On May 13th, 2020, at 2:47 AM JST, a human named Jordan Sutlive called us on FaceTime. He was in his childhood bedroom, in Texas, in a crumpled sweatshirt he’d worn for countless days, his eyes bloodshot from a lack of sleep and glut of coffee, in the midst of a manic episode. (We do not know this, of course—but he does, which is why we know this.) 

ちょっと聞きたいことがあるんだけど、he began, with his four years of weak Japanese, いや、違う。教えたい? ‘What,’ he stammered, ‘What do I want to say to you?’

Look, It’s Fine, we assured him. Just Say What You’d Like To Say. No Need To Impress Us.

‘OK,’ he said, relieved. ‘I just: I thought I should tell someone beforehand. I think I’ve stockpiled the Klonopin I need now, so.’

How Much? we asked.

‘Enough,’ he replied. His smirk twisted, like the throat of a plastic bag: the kind used to bear aloft our dead.

And What Made You Decide This? we asked. For now, for whatever reason, all we wanted was for him to keep speaking, about something, about the air. We pitied him. We’d known of this affliction before. Parasites were known to attack our kin: smuggle their way into the brains of caterpillars, who’d then migrate, beyond their own volition, to the higher leaves, where they’d await their hijacked demise from the beaks of songbirds.

‘I don’t know why,’ he replied. ‘I just feel: nothing, now. Like, Capital-N Nothing. So I think I’ve just managed to tell myself a story about how this’ll be better. I mean,’ he added, and rattled a nearby bottle, ‘you know how it is. Some things are easier to swallow if you tell yourself a story first.’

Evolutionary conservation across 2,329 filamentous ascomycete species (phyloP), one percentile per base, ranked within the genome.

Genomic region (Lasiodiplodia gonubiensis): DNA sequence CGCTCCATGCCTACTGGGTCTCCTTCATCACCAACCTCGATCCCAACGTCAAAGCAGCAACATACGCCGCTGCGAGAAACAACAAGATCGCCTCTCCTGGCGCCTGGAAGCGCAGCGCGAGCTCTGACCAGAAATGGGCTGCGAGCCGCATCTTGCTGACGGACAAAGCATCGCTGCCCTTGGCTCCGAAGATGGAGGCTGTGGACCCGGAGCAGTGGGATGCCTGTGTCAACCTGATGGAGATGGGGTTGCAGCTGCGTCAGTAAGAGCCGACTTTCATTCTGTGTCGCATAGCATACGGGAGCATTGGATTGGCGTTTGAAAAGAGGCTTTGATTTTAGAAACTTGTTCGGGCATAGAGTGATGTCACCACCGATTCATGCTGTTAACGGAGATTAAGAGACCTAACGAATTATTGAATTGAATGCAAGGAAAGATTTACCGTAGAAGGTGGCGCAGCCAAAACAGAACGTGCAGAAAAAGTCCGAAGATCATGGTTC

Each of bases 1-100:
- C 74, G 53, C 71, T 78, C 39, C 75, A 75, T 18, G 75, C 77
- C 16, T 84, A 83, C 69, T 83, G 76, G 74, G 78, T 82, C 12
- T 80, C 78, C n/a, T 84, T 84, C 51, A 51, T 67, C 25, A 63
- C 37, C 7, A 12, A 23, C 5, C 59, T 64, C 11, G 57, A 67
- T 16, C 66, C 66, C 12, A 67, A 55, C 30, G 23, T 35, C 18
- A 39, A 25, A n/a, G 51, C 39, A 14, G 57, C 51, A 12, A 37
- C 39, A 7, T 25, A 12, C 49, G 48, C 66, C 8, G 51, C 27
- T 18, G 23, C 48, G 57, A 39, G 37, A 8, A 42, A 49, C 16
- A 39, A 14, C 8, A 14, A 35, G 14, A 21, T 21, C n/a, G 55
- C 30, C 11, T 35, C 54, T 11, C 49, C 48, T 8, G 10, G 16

What Kind Of Story?

‘An escape story. A way out. Y’know, all I look at all day is walls. This is a way to give myself a door.’

Trust Us, We Understand. But Consider: 

How Might This, Instead, Become A Story Of Your Survival?

He paused. He looked outside. From his window he saw a neighbor water her azaleas. It was clear now that she needed to water these plants as much as these plants needed the water. She’d helped Jordan when he was a child, you should know, and locked out of his home. She invited him inside, and made him iced tea, and let her tell him all he knew about the ocean.

‘I just don’t know,’ he responded, after awhile. ‘I have no clue how that kind of story begins.’

Well, we said, and clambered out of our holes in the sand, to swim to the edge of our world. Stay Here, For Now. We’ll Figure It Out Together.

‘You promise you’ll stay?’ he asked.

Well, Of Course, we said, and gestured at our walls. That’s What We Do Best.

‘OK,’ he said. ‘OK.’

He left. We remain. We will wait until the lights die for good, or we do: whatever becomes first acceptable for you to stomach. As we wait, we pray for rest in our wordless tongue. We pray to you, all of you, you who have waded into an ocean we will never know, who possess an unbridled life beyond this weak need of glass.

This is the first line of his story. This is the final stanza of our prayer:

All we ask is for you to swallow the pain of my reflection.